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Karl Palmquist wins 2024 Weintraub Graduate Student Award

Palmquist receives the honor for developing innovative methods to study mechanical forces and emergent phenomena in early organ development.

Svetlana Mojsov named 2024 recipient of the Pearl Meister Greengard Prize

Mojsov's research into hormonal triggers for insulin production led to groundbreaking treatments for diabetes and obesity. She will be presented with the award on April 17.

Double trouble at chromosome ends

The end replication problem dictates that telomeres shrink unless telomerase intervenes. But the problem is actually twice as complicated, with telomerase providing only part of the solution.

Cutting-edge methods yield surprising insights into Huntington’s disease

New findings add depth to our understanding of neurodegeneration.

Keeping telomerase in check

Telomerase could run amok, deleteriously capping damaged DNA, were it not for a first responder to DNA damage.

Luciano Marraffini wins Vilcek Prize in Biomedical Science

Marraffini is honored for his pioneering research on the study of CRISPR-Cas systems.

How fruit flies control the brain's "steering wheel"

A newly discovered neural circuit mediates between navigational brain cells, acting as a sort of mental steering wheel. 

Newly discovered genetic malfunction causes rare lung disease

The absence of a single immune cell receptor has been linked to both fewer defenses against mycobacterial infections, such as TB, and damaging buildup of sticky residue in the lungs.  

"Exhausted" immune cells may drive Alzheimer's

A class of ineffective immune cells may be driving Alzheimer’s disease, a finding that could both explain why APOE4 gene increases the risk of the disease and why a new drug can impact it.

Revealing how an ancient genetic invader inhabits our DNA

LINE-1 is associated with disease and aging. The Rout lab has uncloaked the core of its key protein, pointing the way towards therapeutic targets.

Yvena Bouillon, the assistant director of e-procurement and inventory control, has died

She was known by her colleagues for both her committed professionalism and her generous spirit.

A CRISPR pioneer looks back as the first gene-editing therapy is approved

Luciano Marraffini’s research helped lay the groundwork for the newly FDA-approved CRISPR-based therapy for sickle cell anemia. He reflects on how we got here—and where the science is going next.

Innovative method identifies rare brain cell types for the first time

It also reduces the cost of a million single-cell transcriptomes from $10,000 to $700—and the time necessary down to about a day.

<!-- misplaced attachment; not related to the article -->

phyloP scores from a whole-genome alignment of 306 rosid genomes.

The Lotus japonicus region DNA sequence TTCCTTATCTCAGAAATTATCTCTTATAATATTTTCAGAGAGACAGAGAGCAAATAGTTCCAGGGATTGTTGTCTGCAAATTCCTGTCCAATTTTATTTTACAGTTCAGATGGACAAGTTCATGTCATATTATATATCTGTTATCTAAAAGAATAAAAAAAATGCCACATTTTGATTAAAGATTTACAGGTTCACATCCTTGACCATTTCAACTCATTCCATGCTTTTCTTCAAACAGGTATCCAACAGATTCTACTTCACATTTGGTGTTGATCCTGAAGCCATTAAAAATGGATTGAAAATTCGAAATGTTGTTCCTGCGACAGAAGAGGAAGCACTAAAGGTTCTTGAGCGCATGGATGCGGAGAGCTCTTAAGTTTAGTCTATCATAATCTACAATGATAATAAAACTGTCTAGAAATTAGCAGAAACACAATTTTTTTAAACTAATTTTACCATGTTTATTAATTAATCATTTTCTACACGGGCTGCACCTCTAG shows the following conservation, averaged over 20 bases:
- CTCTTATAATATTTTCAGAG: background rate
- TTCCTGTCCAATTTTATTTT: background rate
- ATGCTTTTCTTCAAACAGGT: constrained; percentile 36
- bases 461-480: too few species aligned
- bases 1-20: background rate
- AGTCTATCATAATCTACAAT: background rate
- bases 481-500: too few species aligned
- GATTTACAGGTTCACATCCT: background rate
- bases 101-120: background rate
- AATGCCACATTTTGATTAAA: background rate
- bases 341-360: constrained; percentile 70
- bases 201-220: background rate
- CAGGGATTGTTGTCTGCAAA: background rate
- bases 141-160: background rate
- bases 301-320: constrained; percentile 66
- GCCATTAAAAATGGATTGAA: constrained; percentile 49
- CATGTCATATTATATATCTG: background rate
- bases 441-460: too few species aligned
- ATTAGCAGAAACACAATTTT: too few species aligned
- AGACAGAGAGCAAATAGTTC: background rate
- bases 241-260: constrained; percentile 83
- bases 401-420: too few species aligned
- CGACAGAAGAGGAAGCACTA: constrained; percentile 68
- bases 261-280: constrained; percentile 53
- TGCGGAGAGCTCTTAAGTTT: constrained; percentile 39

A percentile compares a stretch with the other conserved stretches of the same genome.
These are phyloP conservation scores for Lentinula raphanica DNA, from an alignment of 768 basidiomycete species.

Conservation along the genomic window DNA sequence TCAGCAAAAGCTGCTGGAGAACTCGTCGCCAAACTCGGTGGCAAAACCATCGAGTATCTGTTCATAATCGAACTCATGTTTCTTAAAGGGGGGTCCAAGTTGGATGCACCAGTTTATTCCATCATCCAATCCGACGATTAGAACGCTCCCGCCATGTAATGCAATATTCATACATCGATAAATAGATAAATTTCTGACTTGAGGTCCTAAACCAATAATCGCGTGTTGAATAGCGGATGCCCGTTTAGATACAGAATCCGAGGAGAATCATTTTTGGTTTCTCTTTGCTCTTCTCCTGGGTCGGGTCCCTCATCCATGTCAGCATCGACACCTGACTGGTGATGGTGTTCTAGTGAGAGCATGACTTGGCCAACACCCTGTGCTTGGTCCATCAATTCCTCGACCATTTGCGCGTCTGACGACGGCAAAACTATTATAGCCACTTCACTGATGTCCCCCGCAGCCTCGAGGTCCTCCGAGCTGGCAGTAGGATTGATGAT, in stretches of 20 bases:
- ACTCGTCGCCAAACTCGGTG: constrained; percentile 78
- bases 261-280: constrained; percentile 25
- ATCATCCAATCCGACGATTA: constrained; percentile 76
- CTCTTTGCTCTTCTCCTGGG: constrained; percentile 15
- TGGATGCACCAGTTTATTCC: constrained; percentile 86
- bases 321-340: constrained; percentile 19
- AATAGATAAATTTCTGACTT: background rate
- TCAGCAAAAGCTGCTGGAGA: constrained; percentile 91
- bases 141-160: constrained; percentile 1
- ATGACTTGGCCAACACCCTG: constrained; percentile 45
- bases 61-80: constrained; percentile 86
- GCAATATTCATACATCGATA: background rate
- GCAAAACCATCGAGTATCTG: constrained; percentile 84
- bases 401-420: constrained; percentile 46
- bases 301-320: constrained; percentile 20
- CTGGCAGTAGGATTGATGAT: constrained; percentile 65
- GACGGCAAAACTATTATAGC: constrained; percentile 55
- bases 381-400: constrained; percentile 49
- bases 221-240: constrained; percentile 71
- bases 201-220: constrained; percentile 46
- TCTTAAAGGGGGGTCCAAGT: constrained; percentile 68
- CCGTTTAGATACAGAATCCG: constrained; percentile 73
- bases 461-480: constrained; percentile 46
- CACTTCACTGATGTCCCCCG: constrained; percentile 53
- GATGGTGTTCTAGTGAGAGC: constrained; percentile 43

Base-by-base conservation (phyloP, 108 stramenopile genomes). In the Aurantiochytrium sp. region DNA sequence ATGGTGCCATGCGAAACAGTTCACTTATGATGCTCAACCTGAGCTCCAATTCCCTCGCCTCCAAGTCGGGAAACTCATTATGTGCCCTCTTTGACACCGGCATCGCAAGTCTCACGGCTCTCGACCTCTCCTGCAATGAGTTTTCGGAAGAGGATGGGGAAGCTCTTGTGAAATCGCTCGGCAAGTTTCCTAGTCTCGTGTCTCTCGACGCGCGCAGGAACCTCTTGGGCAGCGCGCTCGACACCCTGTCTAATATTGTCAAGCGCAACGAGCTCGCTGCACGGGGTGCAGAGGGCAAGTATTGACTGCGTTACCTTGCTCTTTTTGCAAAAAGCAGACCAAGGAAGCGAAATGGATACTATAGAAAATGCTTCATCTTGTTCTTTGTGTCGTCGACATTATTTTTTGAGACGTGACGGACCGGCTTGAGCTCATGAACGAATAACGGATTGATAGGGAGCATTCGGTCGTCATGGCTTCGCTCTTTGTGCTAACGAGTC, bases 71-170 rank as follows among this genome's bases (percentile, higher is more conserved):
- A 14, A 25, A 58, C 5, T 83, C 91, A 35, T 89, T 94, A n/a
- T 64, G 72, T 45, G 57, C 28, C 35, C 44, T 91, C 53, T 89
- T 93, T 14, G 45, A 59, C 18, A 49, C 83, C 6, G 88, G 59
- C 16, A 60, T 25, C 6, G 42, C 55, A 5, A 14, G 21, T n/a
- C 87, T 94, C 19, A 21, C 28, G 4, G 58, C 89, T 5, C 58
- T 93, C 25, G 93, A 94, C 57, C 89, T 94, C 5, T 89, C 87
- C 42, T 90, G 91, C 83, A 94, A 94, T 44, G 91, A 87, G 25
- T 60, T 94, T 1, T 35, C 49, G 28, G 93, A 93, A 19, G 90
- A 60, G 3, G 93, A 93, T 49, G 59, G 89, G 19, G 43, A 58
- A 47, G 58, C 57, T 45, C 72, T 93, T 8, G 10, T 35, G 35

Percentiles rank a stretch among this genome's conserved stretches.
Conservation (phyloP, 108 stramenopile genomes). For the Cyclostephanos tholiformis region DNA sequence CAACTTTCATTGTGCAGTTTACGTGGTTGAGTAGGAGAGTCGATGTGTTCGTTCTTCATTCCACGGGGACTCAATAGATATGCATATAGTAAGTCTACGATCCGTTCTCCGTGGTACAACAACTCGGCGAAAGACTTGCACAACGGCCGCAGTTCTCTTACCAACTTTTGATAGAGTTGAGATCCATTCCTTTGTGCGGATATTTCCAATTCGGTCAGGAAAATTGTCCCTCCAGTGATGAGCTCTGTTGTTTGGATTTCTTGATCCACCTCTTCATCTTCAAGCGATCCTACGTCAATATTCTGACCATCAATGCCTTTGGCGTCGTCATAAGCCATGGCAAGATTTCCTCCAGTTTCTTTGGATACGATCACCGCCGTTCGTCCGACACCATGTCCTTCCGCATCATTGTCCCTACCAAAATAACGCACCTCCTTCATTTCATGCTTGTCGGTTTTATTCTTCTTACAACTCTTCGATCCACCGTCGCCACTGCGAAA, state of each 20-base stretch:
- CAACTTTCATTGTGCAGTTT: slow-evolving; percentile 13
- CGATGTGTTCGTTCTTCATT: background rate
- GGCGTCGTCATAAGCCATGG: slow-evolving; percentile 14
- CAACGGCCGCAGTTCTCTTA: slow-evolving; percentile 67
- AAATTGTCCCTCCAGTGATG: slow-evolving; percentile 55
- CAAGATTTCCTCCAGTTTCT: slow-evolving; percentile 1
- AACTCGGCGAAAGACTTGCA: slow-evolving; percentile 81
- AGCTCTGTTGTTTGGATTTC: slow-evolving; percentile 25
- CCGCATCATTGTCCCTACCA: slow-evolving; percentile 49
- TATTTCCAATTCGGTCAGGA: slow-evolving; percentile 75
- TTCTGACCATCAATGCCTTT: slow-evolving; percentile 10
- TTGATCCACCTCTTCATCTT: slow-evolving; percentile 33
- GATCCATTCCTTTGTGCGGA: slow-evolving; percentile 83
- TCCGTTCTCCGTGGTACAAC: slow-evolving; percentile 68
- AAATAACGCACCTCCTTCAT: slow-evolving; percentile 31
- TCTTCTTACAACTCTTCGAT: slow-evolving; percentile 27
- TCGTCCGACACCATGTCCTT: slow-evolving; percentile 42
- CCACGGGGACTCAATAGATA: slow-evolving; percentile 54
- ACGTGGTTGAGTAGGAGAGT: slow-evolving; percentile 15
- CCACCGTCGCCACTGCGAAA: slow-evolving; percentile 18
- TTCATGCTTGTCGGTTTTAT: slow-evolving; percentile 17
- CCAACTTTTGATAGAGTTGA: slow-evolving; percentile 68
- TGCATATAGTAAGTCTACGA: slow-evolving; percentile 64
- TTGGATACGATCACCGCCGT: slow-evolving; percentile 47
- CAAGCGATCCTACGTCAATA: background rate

A new way of thinking about how organ architecture develops 

By focusing on the emergent features of cell collectives, instead of individual cells, scientists forge a new path for understanding how organs develop their architecture.   

Intriguing science discoveries of 2023

From plumbing the depths of wound repair to tackling how songbirds solve problems, here are some fascinating discoveries that came out of Rockefeller in 2023.

Rockefeller launches startup incubator

Carlo Yuvienco, the inaugural director of the university’s new Ford Center Incubator, on how the new space will help translate research breakthroughs into market-ready biomedical innovations.

Her scientific breakthrough took 5 years. Getting credit took decades.

Mojsov’s research directly led to blockbuster drugs like Ozempic and Wegovy. She talks about the long quest for proper credit and lessons that can be learned from her experience.

How bacteria recognize viral invasion and activate immune defenses

Bacteria have an array of strategies to counter viral invasion, but how they first spot a stranger in their midst has long been a mystery.

How the antioxidant glutathione keeps mitochondria healthy

“I believe this is going to be a very fruitful find. Every time people have studied nutrient sensing, we’ve learned a lot about biology, and many drugs have been developed as a result.”

New blood test could offer earlier detection of common deadly cancers

The low-cost multi-cancer detector can pick up the presence of a telltale protein in a tiny amount of blood in less than two hours.

The bacteria that may trigger multiple sclerosis

New research suggests that the long sought-after environmental trigger for MS is a toxin produced by certain C. perfringens bacteria.

Toward a universal dengue vaccine

Why do our bodies not only fail to learn from prior dengue infection but also become more vulnerable to it as a result? New research pinpoints a subgroup of antibodies that may be to blame.

The Rockefeller University joins with leading New York City-area institutions to launch new Chan Zuckerberg research hub

The new research hub will engineer immune cells for early disease prevention, detection, and treatment.

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Community-developed guidelines for publishing images help address reproducibility problem in science

The use of images in scientific papers is more popular than ever, but there have been no common standards for their publication—until now.

Follow-up statement regarding the violence in Israel and Gaza

Rockefeller University President Richard P. Lifton issued the following statement on the violence in Israel and Gaza on October 12, 2023, in follow up to his October 7, 2023, statement on the topic.

Popular community science festival returns to Rockefeller

Science Saturday brings hundreds of kids back to campus for the first time since 2019.

New method tracks how brain cells age

The novel technique may offer panoramic view into the mechanisms of many diseases and the enigma of aging.

Statement regarding the violence in Israel and Gaza

In response to the outbreak of violence in Israel and Gaza on October 7, 2023, Rockefeller University President Richard P. Lifton today released the following statement.

New faculty member untangles the mysteries of RNA folding 

Steve Bonilla joined Rockefeller as an assistant professor on October 1, 2023.

Lily Jan and Eve Marder receive 2023 Pearl Meister Greengard Prize

Jan and Marder, who have both made fundamental contributions to neurobiology, were presented with the award in a ceremony on The Rockefeller University campus on September 20.

Vocal learning linked to problem solving skills and brain size

The better a songbird is at working its way around obstacles to retrieve a snack, the more complex its vocal learning ability will be.